Read the full statement at http://www.acjps.org/sudan-crisis-accountability-is-a-key-ingredient-for-moving-forward/
(19 June 2019) The recent wave of enforced disappearances that have taken place in Sudan over the past seven months, particularly of peaceful protesters is deeply concerning and, calls for urgent action by both Sudanese authorities and the international community to end such acts and ensure accountability for victims and families. Article 2 of the International Convention for the Protection of All Persons from Enforced Disappearances (ICPPED) defines enforced disappearance as “[…] the arrest, detention, abduction or any other form of deprivation of liberty by agents of the State or by persons or groups of persons acting with the authorization, support or acquiescence of the State, followed by a refusal to acknowledge the deprivation of liberty or by concealment of the fate or whereabouts of the disappeared person, which place such a person outside the protection of the law.” Since 19 December 2018, following the outbreak of a nation-wide anti-government protests that led to the ousting of President Omar al Bashir on 11 April 2019, the practice of enforced disappearances has increasingly been used by Sudanese national security forces and government-backed paramilitaries, purportedly to “preserve national security”.
Read the full statement.
(16 June 2019) The Arab Media Network for Crisis noted the unfortunate statements made by the Chairman of the Political Committee and the Spokesman of the Military Council, Shamseddine Kabbashi, in which he explicitly stated that the Internet service would not be returned as a threat to national security in the greatest violation of the inherent right to human rights. freedom of expression.
It is one of the most important necessities such as electricity, water and other services. Its sources confiscate the right to freedom of opinion and expression, freedom of voice, video and electronic communication, and a failed attempt by the military junta to impose media blackouts. As he did to close the Al Jazeera office in Khartoum and withdraw its license and put off reporters.
Read the full statement.
(11 June 2019) The undersigned, 30 civil society organisations from around the world, are writing to you at a critical time, the fate of the Sudanese people hangs in the balance and bold leadership is needed to prevent further violence and support those seeking democratic change in Sudan.
The situation in Sudan is at a critical juncture. There is an immediate and urgent need for intervention to restore civilian rule in Sudan and to address the demands made by protesters since December 2018. The moment that held so much promise for the brave people of Sudan who exercised their democratic right to clamor for change through peaceful protest now seems to be turning to a more oppressive context.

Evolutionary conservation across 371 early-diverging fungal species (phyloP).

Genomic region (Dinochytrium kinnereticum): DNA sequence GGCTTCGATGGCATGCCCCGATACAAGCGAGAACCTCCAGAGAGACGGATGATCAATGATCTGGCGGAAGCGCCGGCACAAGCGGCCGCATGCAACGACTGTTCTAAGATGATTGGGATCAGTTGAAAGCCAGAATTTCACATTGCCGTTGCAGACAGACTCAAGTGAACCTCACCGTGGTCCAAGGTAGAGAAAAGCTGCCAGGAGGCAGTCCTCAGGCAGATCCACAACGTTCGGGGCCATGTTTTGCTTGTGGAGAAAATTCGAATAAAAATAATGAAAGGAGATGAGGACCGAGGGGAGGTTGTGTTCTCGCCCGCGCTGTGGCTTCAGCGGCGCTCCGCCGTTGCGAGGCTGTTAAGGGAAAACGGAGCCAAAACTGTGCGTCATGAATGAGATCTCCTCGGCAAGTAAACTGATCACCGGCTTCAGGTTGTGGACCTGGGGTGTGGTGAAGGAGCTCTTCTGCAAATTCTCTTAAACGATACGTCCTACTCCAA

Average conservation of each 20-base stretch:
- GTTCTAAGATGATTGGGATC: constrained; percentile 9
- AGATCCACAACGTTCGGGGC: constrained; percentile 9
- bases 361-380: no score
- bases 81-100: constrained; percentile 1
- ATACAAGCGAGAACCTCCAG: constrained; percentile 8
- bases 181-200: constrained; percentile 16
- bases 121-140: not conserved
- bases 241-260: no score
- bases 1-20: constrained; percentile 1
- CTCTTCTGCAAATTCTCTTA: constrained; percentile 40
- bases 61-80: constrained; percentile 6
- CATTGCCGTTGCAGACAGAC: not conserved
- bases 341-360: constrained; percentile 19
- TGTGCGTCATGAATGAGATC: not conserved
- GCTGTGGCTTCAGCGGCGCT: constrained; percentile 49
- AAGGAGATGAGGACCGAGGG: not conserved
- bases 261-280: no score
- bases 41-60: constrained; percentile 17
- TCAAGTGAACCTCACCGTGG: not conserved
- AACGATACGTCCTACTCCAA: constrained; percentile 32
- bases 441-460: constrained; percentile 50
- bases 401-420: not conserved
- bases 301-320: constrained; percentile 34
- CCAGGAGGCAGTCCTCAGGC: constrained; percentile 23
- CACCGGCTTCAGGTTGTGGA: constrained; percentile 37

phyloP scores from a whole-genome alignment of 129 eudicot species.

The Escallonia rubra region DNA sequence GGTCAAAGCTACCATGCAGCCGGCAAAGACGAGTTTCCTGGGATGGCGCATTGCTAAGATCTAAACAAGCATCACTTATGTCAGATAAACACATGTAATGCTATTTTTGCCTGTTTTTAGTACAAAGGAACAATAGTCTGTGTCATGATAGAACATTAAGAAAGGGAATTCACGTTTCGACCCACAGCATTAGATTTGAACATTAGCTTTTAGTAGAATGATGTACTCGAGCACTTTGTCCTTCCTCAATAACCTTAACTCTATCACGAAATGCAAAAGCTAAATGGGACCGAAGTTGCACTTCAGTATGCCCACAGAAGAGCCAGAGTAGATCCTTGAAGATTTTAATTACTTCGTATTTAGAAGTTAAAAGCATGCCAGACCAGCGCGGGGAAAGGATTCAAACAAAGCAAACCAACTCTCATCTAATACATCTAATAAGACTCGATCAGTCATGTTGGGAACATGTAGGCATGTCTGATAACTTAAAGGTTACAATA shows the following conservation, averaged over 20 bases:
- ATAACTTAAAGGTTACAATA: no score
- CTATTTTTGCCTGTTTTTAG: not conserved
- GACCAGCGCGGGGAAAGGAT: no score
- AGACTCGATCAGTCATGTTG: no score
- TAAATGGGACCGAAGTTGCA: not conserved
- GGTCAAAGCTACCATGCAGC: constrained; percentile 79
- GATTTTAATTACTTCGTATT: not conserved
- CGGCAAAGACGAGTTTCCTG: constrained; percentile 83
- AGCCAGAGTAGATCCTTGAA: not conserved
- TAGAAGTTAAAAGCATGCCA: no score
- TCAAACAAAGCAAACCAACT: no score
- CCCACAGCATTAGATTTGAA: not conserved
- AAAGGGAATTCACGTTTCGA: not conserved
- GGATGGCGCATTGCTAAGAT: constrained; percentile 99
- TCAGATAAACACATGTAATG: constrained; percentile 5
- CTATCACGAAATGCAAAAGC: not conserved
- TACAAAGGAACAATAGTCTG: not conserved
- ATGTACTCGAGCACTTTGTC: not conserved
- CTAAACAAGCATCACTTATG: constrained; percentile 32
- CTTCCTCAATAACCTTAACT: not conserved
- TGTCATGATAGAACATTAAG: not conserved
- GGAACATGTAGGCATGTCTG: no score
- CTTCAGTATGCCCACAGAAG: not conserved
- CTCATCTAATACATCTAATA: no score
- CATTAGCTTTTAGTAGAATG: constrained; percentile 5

(6 June 2019) The attack on peaceful democracy protesters in Khartoum that began on June 3 that has reportedly seen the killing of at least 100 people and hundreds more injured demands a strong international response to immediately stop such attacks and ensure accountability for this and other violence in response to peaceful protests.
Read the full letter.
Khartoum, Kampala, Paris, 5 June 2019 – According to medical sources in Khartoum at least 60 peaceful protesters were killed and more than 600 were injured since early Monday morning during a violent crackdown by security forces in Khartoum. ACJPS, SHRM and FIDH call for the urgent deployment of an international fact-finding mission, led by the United Nations (UN) and the African Union (AU), to investigate this repression and hold those responsible to account. The international community should also consider targeted sanctions and facilitating a process of accountability against the perpetrators.
Read the full press release.
(3 June 2019) I condemn in the strongest terms the killings that were committed today
by the Transitional Military Council (TMC). It is they and they alone
who hold sole responsibility for the events that took place.
We had trusted, for the good of the country, that the TMC was a credible
partner that could work with the Sudanese people to restore Sudan to
democracy and the rule of law.
However, the TMC have demonstrated they cannot be trusted and they no
longer represent the Sudanese Armed Forces. The TMC is only interested
in controlling the power of the country and protecting the previous regime.
Subsequently, no deal can be procured with the TMC. The only way to
fulfil the goals of the Sudanese people is to continue the civic
resistance and to engage in complete civil disobedience.
The violations that were committed today have destroyed the political
process and negotiations. These violations represent criminal offences
against the Sudanese people and they will not go without due
Dr Mudawi Ibrahim Adam, June 3, 2019
(3 June 2019) The Sudan Social Development Organisation (SUDO) condemns in the strongest terms the killings and violence orchestrated against peaceful protesters at the sit-ins and the use of force against civilians in the towns.
SUDO calls upon civil society organisations, governments and inter-governmental organisations to condemn these barbaric actions and to call upon them to press the United Nations Security Council (UNSC) to urgently form a committee of investigation to examine the events and to bring the perpetrators to justice.